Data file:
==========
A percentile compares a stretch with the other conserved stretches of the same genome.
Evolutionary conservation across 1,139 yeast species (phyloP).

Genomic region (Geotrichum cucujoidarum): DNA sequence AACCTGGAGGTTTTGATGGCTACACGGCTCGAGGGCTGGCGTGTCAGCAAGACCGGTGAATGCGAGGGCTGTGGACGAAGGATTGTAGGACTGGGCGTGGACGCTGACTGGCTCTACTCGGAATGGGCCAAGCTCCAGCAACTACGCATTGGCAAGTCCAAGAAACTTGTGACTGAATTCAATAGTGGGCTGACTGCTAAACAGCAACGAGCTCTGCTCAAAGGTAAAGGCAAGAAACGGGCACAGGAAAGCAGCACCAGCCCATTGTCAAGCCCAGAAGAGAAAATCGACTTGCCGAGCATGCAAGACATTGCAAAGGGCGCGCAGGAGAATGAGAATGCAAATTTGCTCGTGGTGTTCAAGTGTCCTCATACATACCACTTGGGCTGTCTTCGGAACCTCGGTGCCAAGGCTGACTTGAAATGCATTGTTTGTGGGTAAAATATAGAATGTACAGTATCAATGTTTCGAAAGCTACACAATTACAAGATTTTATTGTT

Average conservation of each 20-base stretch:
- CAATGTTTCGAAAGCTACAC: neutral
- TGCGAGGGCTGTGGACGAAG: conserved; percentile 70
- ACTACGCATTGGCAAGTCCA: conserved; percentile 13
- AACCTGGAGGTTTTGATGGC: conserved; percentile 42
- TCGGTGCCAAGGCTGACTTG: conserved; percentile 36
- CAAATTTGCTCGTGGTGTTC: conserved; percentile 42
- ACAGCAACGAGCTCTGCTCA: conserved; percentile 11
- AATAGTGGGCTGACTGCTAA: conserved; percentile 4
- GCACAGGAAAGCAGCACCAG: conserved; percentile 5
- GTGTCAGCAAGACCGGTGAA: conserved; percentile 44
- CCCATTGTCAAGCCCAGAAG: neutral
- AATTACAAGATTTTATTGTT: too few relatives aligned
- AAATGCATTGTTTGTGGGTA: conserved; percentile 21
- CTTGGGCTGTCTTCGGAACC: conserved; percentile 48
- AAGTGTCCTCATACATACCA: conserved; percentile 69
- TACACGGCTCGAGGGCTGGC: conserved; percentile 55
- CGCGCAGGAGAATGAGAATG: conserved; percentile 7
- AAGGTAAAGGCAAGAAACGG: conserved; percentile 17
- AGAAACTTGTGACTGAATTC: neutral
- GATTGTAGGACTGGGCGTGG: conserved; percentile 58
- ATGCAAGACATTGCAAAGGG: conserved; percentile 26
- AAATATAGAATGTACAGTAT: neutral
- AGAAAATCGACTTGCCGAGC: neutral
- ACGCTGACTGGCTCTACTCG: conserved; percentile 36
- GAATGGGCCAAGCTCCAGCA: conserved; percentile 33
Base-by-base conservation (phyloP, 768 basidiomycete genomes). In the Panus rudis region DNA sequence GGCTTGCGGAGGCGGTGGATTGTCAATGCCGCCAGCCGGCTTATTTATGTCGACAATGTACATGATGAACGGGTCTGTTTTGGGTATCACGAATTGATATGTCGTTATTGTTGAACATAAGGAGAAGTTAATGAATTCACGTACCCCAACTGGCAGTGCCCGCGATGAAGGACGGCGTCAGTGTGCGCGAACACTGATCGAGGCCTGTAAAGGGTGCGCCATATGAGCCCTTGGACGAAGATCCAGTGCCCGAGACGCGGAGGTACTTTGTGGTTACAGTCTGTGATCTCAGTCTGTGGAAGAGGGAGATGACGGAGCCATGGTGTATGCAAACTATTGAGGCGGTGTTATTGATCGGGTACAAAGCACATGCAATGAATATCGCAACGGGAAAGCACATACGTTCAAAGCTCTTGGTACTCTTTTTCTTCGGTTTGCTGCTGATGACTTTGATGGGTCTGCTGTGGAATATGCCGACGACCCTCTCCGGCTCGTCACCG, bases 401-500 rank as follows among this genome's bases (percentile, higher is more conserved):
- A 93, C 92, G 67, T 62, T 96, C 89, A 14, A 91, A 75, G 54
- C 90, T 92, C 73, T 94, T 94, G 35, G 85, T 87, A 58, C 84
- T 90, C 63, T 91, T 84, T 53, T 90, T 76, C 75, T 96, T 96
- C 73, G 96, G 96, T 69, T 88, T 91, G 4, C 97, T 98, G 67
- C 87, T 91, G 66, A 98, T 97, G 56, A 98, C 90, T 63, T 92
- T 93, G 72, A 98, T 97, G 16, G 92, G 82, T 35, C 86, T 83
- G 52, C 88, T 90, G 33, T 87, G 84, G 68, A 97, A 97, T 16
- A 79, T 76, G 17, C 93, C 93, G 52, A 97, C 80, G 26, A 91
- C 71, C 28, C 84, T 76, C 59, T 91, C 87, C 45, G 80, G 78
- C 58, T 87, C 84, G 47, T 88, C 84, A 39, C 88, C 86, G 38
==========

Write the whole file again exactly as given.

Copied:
A percentile compares a stretch with the other conserved stretches of the same genome.
Evolutionary conservation across 1,139 yeast species (phyloP).

Genomic region (Geotrichum cucujoidarum): DNA sequence AACCTGGAGGTTTTGATGGCTACACGGCTCGAGGGCTGGCGTGTCAGCAAGACCGGTGAATGCGAGGGCTGTGGACGAAGGATTGTAGGACTGGGCGTGGACGCTGACTGGCTCTACTCGGAATGGGCCAAGCTCCAGCAACTACGCATTGGCAAGTCCAAGAAACTTGTGACTGAATTCAATAGTGGGCTGACTGCTAAACAGCAACGAGCTCTGCTCAAAGGTAAAGGCAAGAAACGGGCACAGGAAAGCAGCACCAGCCCATTGTCAAGCCCAGAAGAGAAAATCGACTTGCCGAGCATGCAAGACATTGCAAAGGGCGCGCAGGAGAATGAGAATGCAAATTTGCTCGTGGTGTTCAAGTGTCCTCATACATACCACTTGGGCTGTCTTCGGAACCTCGGTGCCAAGGCTGACTTGAAATGCATTGTTTGTGGGTAAAATATAGAATGTACAGTATCAATGTTTCGAAAGCTACACAATTACAAGATTTTATTGTT

Average conservation of each 20-base stretch:
- CAATGTTTCGAAAGCTACAC: neutral
- TGCGAGGGCTGTGGACGAAG: conserved; percentile 70
- ACTACGCATTGGCAAGTCCA: conserved; percentile 13
- AACCTGGAGGTTTTGATGGC: conserved; percentile 42
- TCGGTGCCAAGGCTGACTTG: conserved; percentile 36
- CAAATTTGCTCGTGGTGTTC: conserved; percentile 42
- ACAGCAACGAGCTCTGCTCA: conserved; percentile 11
- AATAGTGGGCTGACTGCTAA: conserved; percentile 4
- GCACAGGAAAGCAGCACCAG: conserved; percentile 5
- GTGTCAGCAAGACCGGTGAA: conserved; percentile 44
- CCCATTGTCAAGCCCAGAAG: neutral
- AATTACAAGATTTTATTGTT: too few relatives aligned
- AAATGCATTGTTTGTGGGTA: conserved; percentile 21
- CTTGGGCTGTCTTCGGAACC: conserved; percentile 48
- AAGTGTCCTCATACATACCA: conserved; percentile 69
- TACACGGCTCGAGGGCTGGC: conserved; percentile 55
- CGCGCAGGAGAATGAGAATG: conserved; percentile 7
- AAGGTAAAGGCAAGAAACGG: conserved; percentile 17
- AGAAACTTGTGACTGAATTC: neutral
- GATTGTAGGACTGGGCGTGG: conserved; percentile 58
- ATGCAAGACATTGCAAAGGG: conserved; percentile 26
- AAATATAGAATGTACAGTAT: neutral
- AGAAAATCGACTTGCCGAGC: neutral
- ACGCTGACTGGCTCTACTCG: conserved; percentile 36
- GAATGGGCCAAGCTCCAGCA: conserved; percentile 33
Base-by-base conservation (phyloP, 768 basidiomycete genomes). In the Panus rudis region DNA sequence GGCTTGCGGAGGCGGTGGATTGTCAATGCCGCCAGCCGGCTTATTTATGTCGACAATGTACATGATGAACGGGTCTGTTTTGGGTATCACGAATTGATATGTCGTTATTGTTGAACATAAGGAGAAGTTAATGAATTCACGTACCCCAACTGGCAGTGCCCGCGATGAAGGACGGCGTCAGTGTGCGCGAACACTGATCGAGGCCTGTAAAGGGTGCGCCATATGAGCCCTTGGACGAAGATCCAGTGCCCGAGACGCGGAGGTACTTTGTGGTTACAGTCTGTGATCTCAGTCTGTGGAAGAGGGAGATGACGGAGCCATGGTGTATGCAAACTATTGAGGCGGTGTTATTGATCGGGTACAAAGCACATGCAATGAATATCGCAACGGGAAAGCACATACGTTCAAAGCTCTTGGTACTCTTTTTCTTCGGTTTGCTGCTGATGACTTTGATGGGTCTGCTGTGGAATATGCCGACGACCCTCTCCGGCTCGTCACCG, bases 401-500 rank as follows among this genome's bases (percentile, higher is more conserved):
- A 93, C 92, G 67, T 62, T 96, C 89, A 14, A 91, A 75, G 54
- C 90, T 92, C 73, T 94, T 94, G 35, G 85, T 87, A 58, C 84
- T 90, C 63, T 91, T 84, T 53, T 90, T 76, C 75, T 96, T 96
- C 73, G 96, G 96, T 69, T 88, T 91, G 4, C 97, T 98, G 67
- C 87, T 91, G 66, A 98, T 97, G 56, A 98, C 90, T 63, T 92
- T 93, G 72, A 98, T 97, G 16, G 92, G 82, T 35, C 86, T 83
- G 52, C 88, T 90, G 33, T 87, G 84, G 68, A 97, A 97, T 16
- A 79, T 76, G 17, C 93, C 93, G 52, A 97, C 80, G 26, A 91
- C 71, C 28, C 84, T 76, C 59, T 91, C 87, C 45, G 80, G 78
- C 58, T 87, C 84, G 47, T 88, C 84, A 39, C 88, C 86, G 38